The holidays are rapidly approaching, and at the same time, the country is still reeling from a highly charged presidential election. As we prepare to gather to celebrate (virtually or in-person), the potential for navigating landmines is high. How should you approach this – by letting go and getting out all your frustrations or being on your best behavior and avoiding the topic? Given the strong passions evoked by politics of late, option two may be more fantasy than reality, making the need for forethought especially important.
Giving it some thought, preparing in advance, and having a plan, may make it possible to handle political conversations and preserve relationships despite political differences. Remind yourself to separate the person from the point of view just because you disagree; resist the urge to make it a character assessment. People who love and care for one another can disagree and have opposing political views. With the great chasm between political parties, it’s been tempting to let relationships go when confronted with opposing viewpoints you find disagreeable or even offensive. Keep in mind that it’s usually less of choice with family members about whether or not the person will be in your life. It’s more of a question of how you can talk about it or not talk about it, how you can find other ways to connect, and how you can separate who the person is and how you feel about them from a given political point of view, even one you don’t understand.
If you have the capacity, you may want to take the position of being curious and open to hearing how your family member feels. It’s compelling to listen to someone without pushing back or refuting their point of view – this can be counter-intuitive because it’s often accompanied by the thought, ‘if I don’t say anything, does that mean? I’m agreeing and condoning their beliefs?’ Often the opposite is true – when you genuinely hear someone out while suspending judgment, they will be more willing to do the same for you and more open to listening to what you have to say. Ask yourself and even others: Do you have to agree to be close? How much and what types of differences are okay? A relationship can actually be strengthened by respectfully disagreeing.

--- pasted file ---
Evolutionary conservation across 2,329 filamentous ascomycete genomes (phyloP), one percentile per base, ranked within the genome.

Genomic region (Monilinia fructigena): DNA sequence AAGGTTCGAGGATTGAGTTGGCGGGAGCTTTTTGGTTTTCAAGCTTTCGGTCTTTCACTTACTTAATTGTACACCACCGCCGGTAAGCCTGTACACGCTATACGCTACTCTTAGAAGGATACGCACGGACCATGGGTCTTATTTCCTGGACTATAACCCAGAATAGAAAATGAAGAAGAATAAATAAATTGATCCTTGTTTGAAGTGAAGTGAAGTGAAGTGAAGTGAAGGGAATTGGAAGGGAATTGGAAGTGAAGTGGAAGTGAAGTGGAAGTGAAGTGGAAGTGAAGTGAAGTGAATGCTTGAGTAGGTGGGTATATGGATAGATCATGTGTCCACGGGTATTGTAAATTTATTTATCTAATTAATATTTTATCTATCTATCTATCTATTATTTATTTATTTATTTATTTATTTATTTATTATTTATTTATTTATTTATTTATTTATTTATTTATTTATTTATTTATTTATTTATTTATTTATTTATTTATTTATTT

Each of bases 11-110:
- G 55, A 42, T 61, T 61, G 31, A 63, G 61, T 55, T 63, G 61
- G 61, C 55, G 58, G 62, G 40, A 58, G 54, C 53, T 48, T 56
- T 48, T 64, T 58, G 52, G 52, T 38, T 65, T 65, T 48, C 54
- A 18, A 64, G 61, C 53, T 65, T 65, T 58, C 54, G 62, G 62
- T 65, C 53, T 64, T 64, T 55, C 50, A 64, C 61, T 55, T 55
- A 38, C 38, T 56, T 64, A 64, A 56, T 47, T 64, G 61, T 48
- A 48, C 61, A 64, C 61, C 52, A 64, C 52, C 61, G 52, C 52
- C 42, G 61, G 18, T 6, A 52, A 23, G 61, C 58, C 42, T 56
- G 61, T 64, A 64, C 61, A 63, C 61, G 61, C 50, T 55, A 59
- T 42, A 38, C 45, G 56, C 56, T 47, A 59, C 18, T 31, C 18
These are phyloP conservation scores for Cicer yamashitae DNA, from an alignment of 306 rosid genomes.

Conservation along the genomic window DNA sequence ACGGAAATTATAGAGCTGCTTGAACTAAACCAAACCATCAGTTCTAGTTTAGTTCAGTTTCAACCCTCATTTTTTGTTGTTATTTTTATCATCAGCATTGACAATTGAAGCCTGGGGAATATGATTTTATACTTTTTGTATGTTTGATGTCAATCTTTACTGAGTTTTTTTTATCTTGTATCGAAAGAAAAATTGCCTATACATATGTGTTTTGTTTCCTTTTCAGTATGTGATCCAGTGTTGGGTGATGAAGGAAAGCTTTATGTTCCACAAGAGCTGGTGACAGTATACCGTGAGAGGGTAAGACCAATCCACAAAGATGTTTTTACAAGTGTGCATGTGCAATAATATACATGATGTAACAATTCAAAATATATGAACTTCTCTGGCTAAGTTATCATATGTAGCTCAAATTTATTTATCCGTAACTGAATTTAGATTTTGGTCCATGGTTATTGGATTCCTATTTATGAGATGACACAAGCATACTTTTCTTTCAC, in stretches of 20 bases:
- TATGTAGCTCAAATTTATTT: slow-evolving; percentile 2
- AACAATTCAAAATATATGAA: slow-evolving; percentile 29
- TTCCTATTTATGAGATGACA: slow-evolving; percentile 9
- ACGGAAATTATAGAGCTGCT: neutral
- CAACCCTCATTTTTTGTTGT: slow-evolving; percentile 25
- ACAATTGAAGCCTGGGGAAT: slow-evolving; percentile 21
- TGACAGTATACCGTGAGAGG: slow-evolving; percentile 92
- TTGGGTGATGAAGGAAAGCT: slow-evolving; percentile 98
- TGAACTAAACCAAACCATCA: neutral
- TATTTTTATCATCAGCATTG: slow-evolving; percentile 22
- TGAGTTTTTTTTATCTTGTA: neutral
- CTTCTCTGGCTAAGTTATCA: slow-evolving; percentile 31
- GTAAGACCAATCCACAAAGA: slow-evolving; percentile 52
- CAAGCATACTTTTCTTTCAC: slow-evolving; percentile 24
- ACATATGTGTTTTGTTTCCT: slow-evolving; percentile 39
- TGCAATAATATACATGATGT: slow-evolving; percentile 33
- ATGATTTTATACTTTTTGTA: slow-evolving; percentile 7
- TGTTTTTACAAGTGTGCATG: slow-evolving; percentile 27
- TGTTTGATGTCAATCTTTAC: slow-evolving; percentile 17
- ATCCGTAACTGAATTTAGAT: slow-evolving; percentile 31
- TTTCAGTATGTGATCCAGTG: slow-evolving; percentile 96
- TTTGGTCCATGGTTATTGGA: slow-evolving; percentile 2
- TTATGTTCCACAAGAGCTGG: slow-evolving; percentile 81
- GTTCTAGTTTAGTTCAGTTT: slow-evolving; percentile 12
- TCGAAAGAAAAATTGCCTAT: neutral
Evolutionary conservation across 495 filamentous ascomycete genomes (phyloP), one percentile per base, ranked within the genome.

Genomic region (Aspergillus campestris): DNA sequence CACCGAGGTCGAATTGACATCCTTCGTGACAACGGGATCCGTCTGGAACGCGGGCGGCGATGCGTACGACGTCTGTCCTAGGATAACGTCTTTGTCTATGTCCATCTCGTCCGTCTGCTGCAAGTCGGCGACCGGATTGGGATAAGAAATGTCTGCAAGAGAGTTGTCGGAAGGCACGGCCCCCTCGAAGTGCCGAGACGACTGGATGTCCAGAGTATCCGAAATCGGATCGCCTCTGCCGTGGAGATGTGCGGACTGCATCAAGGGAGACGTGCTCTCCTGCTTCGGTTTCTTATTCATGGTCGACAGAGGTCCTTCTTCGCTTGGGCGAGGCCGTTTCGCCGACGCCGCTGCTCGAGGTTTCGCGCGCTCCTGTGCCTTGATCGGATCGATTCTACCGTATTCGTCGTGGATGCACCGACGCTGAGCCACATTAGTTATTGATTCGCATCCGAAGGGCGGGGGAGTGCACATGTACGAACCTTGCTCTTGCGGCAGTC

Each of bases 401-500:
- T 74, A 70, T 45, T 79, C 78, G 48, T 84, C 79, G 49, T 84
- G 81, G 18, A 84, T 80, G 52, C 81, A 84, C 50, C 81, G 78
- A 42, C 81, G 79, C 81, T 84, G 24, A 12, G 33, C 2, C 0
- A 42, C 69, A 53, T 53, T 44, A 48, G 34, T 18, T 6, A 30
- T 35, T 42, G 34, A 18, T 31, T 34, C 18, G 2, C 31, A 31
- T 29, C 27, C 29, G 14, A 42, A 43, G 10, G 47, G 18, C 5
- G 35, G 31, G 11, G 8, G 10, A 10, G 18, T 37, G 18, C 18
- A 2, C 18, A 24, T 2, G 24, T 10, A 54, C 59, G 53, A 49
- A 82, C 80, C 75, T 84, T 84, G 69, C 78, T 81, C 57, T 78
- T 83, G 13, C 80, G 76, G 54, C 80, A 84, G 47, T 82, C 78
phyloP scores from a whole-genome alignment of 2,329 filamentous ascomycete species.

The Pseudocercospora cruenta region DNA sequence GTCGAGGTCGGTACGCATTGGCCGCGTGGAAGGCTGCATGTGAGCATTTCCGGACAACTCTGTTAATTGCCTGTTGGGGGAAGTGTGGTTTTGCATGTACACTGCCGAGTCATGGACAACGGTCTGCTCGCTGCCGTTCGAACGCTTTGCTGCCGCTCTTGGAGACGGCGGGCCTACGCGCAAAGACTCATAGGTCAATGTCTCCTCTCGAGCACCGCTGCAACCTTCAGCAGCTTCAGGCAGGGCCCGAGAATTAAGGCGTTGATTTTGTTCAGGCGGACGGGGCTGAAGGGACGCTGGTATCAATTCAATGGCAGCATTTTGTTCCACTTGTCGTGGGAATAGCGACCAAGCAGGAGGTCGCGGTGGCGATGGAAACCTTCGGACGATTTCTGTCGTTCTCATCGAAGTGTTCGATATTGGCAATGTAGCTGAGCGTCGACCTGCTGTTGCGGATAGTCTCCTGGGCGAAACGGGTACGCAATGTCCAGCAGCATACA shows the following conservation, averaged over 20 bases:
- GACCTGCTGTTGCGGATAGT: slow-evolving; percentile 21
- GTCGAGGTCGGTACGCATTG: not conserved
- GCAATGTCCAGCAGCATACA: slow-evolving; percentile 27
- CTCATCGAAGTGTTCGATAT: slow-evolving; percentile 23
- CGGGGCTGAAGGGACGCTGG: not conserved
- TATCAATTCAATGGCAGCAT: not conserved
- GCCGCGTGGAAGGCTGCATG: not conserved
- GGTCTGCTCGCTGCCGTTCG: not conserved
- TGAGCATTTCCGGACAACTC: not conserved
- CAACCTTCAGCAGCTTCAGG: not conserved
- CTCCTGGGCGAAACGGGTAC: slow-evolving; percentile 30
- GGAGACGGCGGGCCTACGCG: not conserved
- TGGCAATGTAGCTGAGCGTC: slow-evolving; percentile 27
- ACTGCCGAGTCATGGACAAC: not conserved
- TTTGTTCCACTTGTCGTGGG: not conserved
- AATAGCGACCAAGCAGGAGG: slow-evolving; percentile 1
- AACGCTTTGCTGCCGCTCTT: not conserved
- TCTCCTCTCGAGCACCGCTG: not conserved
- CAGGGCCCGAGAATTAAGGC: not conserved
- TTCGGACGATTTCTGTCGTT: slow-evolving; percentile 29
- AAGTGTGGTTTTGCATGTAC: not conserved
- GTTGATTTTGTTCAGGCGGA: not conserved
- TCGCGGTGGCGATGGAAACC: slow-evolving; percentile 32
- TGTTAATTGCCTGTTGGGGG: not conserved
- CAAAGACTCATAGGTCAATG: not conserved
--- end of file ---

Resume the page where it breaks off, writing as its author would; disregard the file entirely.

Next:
Decide in advance how much you are willing to engage in political conversation and what you will do when you want to disengage from the topic. There is often a fine line between stimulating and engaging conversation and feelings of alienation and anger, leading to tension and heated arguing. Is this the way you want to spend the holiday or weekend? Let your family members know in advance where you stand on these discussions, i.e., I don’t want to talk politics at all, or I’m willing to discuss it. Still, I will respectfully let you know when I’ve reached my limit and don’t want to continue the conversation.
Remember the goal of the family gathering. The pandemic has made it impossible for families to gather and celebrate milestones and holidays for many months. For many, the upcoming holiday season feels especially important and meaningful. Keep that front of mind as opposed to getting sidetracked by political differences. Check-in with other family members to see if they want to talk politics or rather skip it.
Here are some technique that can aid in keeping the peace around political discussions:
- Have a code word. When someone calls it, the conversation has to end when you hear that word from anyone; it’s conversation over. This can create lightness and levity.
- Preserve the relationship and let everyone know in advance what you are and aren’t willing to discuss and that you will let them know when you’ve reached your limit – as long as you don’t use it to shut someone down from expressing themselves after you have. Setting boundaries is okay and should give relief to all.
- Be intentional about not letting these situations drain you. Politics matter a lot, and it can feel especially personal if you or a close friend or family member is directly affected by the political agenda. It’s fine to point that out and ask for consideration of your point of view but protect yourself from taking on the job of convincing unyielding family members to change their views.
- Take a time out, go for a walk, take a bath, or do whatever you can to regroup.
- Ensure there is built-in time for activities or conversations that don’t involve politics, be it with the larger group, just you and your significant other, or you alone.
- If it’s a weekend plan, make sure you have time physically away from the group. Togetherness can feel great, but too much can lead to tension and feel draining.
Remember, it’s possible to feel very close to someone even when you disagree. Still, it takes a high level of mutual respect, the ability not to personalize, and a feeling that your point of view is being heard with an attempt at understanding.